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Quick Facts
Personal Details

Andrew Cuomo (Democratic Party) is the Governor of New York. He assumed office on January 1, 2011. His current term ends on January 1, 2023.

Cuomo (Democratic Party) ran for re-election for Governor of New York. He won in the general election on November 6, 2018.

Cuomo was re-elected to a second term in 2014 and a third term in 2018. He ran on a joint ticket with the lieutenant gubernatorial nominee, Kathy Hochul (D). Cuomo also ran in the 2018 election on the Independence Party, Women's Equality Party, and Working Families Party tickets. He is the 56th governor of New York.

Cuomo faced no opposition for the Democratic nomination for governor in 2010. In 2014 and 2018, he faced challenges from candidates who cast themselves as progressive alternatives. Zephyr Teachout challenged him for the Democratic nomination in 2014, and Cynthia Nixon challenged him in 2018. Cuomo won around two-thirds of the vote against each challenger.

Prior to being elected governor of New York, Cuomo was the state's attorney general from 2007 to 2010. He also served in the cabinet of President Bill Clinton (D) as the Secretary of Housing and Urban Development from 1997 to 2001.

Between December 2020 and March 2021, a series of events unfolded that led to calls for either Cuomo's resignation or impeachment. to learn more.

Cuomo was born on December 6, 1957, in Queens, New York. The son of former Governor Mario Cuomo, he graduated from Archbishop Molloy High School, Fordham University, and Albany Law School. Cuomo was named a top aide to his father's inaugural campaign for governor shortly after receiving his law degree. He then joined the governor's staff as one of his father's top policy advisers, a position he filled on and off throughout the course of the senior Cuomo's 12-year governorship.

Cuomo worked two years as a New York assistant district attorney and briefly for the law firm of Blutrich, Falcone & Miller. He became active in the policy areas of homelessness and state housing policy during the 1980s and 1990s. He later created Housing Enterprise for the Less Privileged (HELP), a nonprofit organization focusing on homeless initiatives. Cuomo was appointed chairman of the New York City Homeless Commission during the administration of New York City Mayor David Dinkins from 1990 to 1993.

Prior to becoming governor, Cuomo worked at the federal level, serving as assistant secretary of the U.S. Department of Housing and Urban Development from 1993 to 1997 and as secretary of HUD from 1997 to 2001 under President Bill Clinton. Returning to the state level, Cuomo served as New York attorney general from 2006 to 2010.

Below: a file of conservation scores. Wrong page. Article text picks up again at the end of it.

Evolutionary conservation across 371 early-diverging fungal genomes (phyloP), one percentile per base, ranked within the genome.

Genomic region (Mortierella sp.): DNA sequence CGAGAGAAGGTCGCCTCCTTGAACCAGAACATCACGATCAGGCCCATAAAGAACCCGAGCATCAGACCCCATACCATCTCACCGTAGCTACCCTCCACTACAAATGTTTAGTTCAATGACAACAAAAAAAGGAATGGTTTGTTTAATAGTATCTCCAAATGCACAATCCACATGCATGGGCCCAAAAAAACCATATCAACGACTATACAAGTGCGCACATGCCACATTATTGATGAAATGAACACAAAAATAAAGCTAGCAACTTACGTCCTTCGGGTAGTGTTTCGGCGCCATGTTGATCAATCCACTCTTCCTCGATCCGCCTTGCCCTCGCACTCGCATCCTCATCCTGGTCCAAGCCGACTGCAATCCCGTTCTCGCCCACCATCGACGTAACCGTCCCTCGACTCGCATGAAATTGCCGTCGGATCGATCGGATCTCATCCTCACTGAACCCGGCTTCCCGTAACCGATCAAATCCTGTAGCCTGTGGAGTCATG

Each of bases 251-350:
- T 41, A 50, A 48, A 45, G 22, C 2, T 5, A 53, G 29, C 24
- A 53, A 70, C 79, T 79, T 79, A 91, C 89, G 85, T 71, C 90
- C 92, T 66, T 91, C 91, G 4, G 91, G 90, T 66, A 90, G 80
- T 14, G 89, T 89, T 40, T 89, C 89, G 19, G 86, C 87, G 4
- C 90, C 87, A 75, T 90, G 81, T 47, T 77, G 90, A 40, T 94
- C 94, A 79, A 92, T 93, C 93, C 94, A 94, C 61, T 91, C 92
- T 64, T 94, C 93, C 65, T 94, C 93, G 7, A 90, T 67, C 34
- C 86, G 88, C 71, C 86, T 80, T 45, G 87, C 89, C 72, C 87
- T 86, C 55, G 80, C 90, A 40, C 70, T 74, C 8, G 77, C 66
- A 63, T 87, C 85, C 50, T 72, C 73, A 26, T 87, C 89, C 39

• Graduated from Archbishop Molloy High School (1975)
  • B.A., Fordham University (1979)
  • J.D., Albany Law School (1982)


  • JD, Albany Law School, 1979-1982
  • BA, Fordham University, 1975-1979

Professional Experience

  • JD, Albany Law School, 1979-1982
  • BA, Fordham University, 1975-1979
  • Former Counsel, Fried, Frank, Harris, Shriver and Jacobson
  • Former Advisor, Office of New York State Governor Mario Cuomo
  • Secretary, United States Department of Housing and Urban Development, 1997-2001
  • Former Assistant Secretary, Community Planning and Development, United States Department of Housing and Urban Development, 1993-1997
  • Assistant District Attorney, Office of the Manhattan District Attorney, 1984-1985

Political Experience

  • JD, Albany Law School, 1979-1982
  • BA, Fordham University, 1975-1979
  • Former Counsel, Fried, Frank, Harris, Shriver and Jacobson
  • Former Advisor, Office of New York State Governor Mario Cuomo
  • Secretary, United States Department of Housing and Urban Development, 1997-2001
  • Former Assistant Secretary, Community Planning and Development, United States Department of Housing and Urban Development, 1993-1997
  • Assistant District Attorney, Office of the Manhattan District Attorney, 1984-1985
  • Governor, State of New York, 2010-present
  • Candidate, Governor of New York, 2018
  • Attorney General, State of New York, 2006-2010
  • Candidate, Governor of New York, 2002

Religious, Civic, and other Memberships

  • JD, Albany Law School, 1979-1982
  • BA, Fordham University, 1975-1979
  • Former Counsel, Fried, Frank, Harris, Shriver and Jacobson
  • Former Advisor, Office of New York State Governor Mario Cuomo
  • Secretary, United States Department of Housing and Urban Development, 1997-2001
  • Former Assistant Secretary, Community Planning and Development, United States Department of Housing and Urban Development, 1993-1997
  • Assistant District Attorney, Office of the Manhattan District Attorney, 1984-1985
  • Governor, State of New York, 2010-present
  • Candidate, Governor of New York, 2018
  • Attorney General, State of New York, 2006-2010